- Form factor. This determines if a replacement SSD works with existing storage and the number of SSDs that can fit in a single chassis.
- Interface. This determines maximum throughput and minimum latency thresholds, as well as the expansion capabilities of the SSD. Manufacturers qualify their SSDs for NVMe, SAS and SATA.
- Power usage. The drive interface also specifies the maximum power of an SSD, although many enterprise SSDs are engineered to be tuned while in operation.
Historically, SSDs cost more than conventional hard drives. But due to improvements in manufacturing technology and expanded chip capacity, SSD prices had been dropping, enabling consumers and enterprise customers to view SSDs as a viable alternative to conventional storage. However, prices are increasing due to chip shortages and a general volatile market -- more recently in 2020 and 2021, due to COVID-19-related supply chain issues. Fluctuating demand for flash chips has kept pricing for SSDs variable, but the price for an SSD remains higher than an HDD.
SSD vs. HDD
SSDs are considered much faster than the highest performing HDDs. Latency is also substantially reduced, and users typically experience much faster boot times.
Several factors influence the lifespan of SSDs and HDDs, including heat, humidity and the effect of metals oxidizing inside the drives. Data on both types of media will degrade over time, with HDDs generally supporting a higher number of drive writes per day. Industry experts recommend storing unused or idle SSDs at low temperatures to extend their life.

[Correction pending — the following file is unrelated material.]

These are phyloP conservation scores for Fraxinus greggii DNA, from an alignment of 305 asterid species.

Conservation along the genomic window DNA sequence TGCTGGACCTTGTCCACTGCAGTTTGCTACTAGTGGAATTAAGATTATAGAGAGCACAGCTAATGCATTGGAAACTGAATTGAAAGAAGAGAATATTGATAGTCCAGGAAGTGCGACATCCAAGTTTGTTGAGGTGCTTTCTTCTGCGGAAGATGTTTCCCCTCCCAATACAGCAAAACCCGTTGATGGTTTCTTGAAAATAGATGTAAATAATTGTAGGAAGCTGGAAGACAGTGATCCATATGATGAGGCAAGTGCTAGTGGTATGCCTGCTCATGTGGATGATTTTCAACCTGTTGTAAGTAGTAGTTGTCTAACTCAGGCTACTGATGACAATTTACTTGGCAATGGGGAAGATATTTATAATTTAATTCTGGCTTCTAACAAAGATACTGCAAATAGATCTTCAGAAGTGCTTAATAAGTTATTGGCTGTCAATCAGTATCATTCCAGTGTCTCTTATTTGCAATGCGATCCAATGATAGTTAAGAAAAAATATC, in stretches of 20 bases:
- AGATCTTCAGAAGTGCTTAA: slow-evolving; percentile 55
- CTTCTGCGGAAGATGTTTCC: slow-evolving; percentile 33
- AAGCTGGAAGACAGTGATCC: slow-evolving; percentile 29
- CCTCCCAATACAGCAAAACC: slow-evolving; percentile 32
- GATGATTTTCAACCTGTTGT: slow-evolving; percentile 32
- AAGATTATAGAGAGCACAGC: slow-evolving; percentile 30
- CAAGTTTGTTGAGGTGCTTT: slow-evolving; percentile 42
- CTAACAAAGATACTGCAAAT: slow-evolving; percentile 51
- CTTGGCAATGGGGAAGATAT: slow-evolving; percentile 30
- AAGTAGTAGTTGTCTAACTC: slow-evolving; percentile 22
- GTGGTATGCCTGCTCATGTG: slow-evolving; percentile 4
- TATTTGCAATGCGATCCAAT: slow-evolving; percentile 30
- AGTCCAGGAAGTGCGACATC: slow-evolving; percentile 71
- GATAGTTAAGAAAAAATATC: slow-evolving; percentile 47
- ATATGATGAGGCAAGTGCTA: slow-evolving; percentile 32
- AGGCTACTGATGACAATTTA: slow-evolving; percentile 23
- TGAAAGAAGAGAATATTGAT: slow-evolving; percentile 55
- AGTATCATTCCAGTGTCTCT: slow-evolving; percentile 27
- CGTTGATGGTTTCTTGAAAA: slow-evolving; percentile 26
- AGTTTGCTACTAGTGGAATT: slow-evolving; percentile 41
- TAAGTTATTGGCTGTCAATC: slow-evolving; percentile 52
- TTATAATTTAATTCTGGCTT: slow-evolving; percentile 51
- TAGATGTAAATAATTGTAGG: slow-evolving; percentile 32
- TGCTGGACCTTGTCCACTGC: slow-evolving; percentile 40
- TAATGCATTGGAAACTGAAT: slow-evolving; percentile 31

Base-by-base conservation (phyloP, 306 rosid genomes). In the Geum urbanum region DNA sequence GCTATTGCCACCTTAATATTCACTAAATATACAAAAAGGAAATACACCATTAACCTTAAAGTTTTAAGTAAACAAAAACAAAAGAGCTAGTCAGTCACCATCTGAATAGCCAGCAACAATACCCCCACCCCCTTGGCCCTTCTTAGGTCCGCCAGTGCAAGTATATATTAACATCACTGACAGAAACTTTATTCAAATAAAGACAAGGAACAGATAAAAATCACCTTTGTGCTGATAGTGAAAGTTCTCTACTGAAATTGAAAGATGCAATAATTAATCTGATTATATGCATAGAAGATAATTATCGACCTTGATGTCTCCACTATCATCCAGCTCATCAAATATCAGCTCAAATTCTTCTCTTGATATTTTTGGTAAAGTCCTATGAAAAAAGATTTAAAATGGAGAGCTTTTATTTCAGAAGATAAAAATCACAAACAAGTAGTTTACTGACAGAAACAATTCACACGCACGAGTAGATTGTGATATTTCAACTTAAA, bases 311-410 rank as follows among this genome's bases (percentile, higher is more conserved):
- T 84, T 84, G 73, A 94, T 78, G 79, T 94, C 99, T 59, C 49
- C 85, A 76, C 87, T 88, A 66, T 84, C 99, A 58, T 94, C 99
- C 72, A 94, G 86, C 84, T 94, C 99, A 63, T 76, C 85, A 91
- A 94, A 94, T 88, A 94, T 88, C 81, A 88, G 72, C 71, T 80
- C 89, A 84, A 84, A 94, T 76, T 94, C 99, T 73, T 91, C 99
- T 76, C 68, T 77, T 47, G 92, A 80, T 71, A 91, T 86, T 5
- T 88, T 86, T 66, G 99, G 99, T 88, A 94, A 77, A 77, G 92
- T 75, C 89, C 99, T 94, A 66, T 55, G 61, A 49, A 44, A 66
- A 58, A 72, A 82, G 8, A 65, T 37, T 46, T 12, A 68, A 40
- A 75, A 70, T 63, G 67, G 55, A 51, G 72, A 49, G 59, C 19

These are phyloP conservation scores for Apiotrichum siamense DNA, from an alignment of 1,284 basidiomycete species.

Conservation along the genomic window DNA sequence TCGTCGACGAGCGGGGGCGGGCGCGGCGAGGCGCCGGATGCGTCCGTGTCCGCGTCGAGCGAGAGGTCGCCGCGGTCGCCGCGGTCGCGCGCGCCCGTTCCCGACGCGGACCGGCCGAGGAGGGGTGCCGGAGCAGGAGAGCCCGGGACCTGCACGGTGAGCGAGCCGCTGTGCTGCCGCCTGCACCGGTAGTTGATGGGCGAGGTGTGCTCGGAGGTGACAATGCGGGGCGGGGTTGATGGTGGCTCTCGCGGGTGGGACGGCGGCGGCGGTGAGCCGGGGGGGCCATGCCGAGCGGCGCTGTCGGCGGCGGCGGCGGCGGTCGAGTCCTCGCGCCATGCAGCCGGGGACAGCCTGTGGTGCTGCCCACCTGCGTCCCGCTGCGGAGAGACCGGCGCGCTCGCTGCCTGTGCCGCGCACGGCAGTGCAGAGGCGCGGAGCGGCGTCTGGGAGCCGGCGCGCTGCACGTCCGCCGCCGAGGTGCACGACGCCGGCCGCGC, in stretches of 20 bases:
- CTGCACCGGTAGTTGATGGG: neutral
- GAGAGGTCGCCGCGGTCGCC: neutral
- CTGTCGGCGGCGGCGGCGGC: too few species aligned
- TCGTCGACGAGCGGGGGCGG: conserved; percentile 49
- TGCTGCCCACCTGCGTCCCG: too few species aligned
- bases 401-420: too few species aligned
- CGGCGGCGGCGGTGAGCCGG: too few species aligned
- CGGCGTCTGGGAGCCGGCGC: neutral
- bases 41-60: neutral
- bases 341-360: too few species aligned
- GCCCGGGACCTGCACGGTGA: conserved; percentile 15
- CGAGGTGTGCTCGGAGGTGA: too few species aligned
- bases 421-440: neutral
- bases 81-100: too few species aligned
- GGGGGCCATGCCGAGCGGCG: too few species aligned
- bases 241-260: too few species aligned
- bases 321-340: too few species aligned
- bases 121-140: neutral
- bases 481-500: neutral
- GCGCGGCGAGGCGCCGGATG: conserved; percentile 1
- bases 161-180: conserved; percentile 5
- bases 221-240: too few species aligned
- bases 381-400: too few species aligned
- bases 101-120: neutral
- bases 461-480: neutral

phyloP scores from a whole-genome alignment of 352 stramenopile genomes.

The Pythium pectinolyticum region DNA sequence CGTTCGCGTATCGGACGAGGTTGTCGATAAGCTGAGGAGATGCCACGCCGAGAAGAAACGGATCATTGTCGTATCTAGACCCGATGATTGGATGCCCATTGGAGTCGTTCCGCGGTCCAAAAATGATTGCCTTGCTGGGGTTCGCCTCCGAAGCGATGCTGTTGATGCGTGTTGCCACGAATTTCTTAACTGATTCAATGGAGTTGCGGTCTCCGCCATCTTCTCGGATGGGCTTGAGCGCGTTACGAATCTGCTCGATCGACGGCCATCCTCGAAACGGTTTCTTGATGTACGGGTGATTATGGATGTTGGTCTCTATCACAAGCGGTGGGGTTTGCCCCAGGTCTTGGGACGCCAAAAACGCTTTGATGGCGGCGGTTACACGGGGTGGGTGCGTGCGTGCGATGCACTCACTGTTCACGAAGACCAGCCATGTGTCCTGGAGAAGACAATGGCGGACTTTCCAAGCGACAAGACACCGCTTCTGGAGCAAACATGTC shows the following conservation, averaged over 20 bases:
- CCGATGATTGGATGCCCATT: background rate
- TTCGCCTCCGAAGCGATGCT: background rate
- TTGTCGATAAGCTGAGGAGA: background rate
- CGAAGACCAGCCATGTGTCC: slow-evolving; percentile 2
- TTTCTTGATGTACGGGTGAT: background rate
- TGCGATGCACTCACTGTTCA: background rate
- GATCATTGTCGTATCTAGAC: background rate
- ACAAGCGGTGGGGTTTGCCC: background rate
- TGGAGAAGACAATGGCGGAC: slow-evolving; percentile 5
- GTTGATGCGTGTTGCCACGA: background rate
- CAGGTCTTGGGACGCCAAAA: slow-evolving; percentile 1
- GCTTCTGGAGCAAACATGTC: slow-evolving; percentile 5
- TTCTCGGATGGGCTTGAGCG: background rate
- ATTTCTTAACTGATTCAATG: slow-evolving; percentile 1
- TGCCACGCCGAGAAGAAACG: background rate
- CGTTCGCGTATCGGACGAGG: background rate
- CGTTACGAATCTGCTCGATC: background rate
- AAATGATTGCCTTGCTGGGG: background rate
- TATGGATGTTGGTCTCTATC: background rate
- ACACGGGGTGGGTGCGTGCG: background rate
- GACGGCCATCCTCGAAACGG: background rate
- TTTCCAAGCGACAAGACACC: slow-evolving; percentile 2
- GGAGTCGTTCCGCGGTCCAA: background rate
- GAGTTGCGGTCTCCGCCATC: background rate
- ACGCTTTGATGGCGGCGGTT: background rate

The moving parts of HDDs increase the chance of failures. To compensate, HDD manufacturers have added shock sensors to protect drives and other components inside PCs. This type of sensor detects if the machine is about to fall and takes steps to shut down the HDD and related critical hardware.
Read performance of an HDD can suffer when data is split into different sectors on the disk. To repair the disk, a technique known as defragmentation is used. SSDs do not store data magnetically, so the read performance remains steady, regardless of where the data is stored on the drive.
SSDs have a set life expectancy, with a finite number of write cycles before performance becomes erratic. To compensate, SSDs employ wear leveling, a process that extends the life of an SSD. Wear leveling is typically managed by the flash controller, which uses an algorithm to arrange data so write/erase cycles are distributed evenly among all the blocks in the device. Another technique, SSD overprovisioning, can help minimize the impact of garbage collection write amplification.
SSD vs. eMMC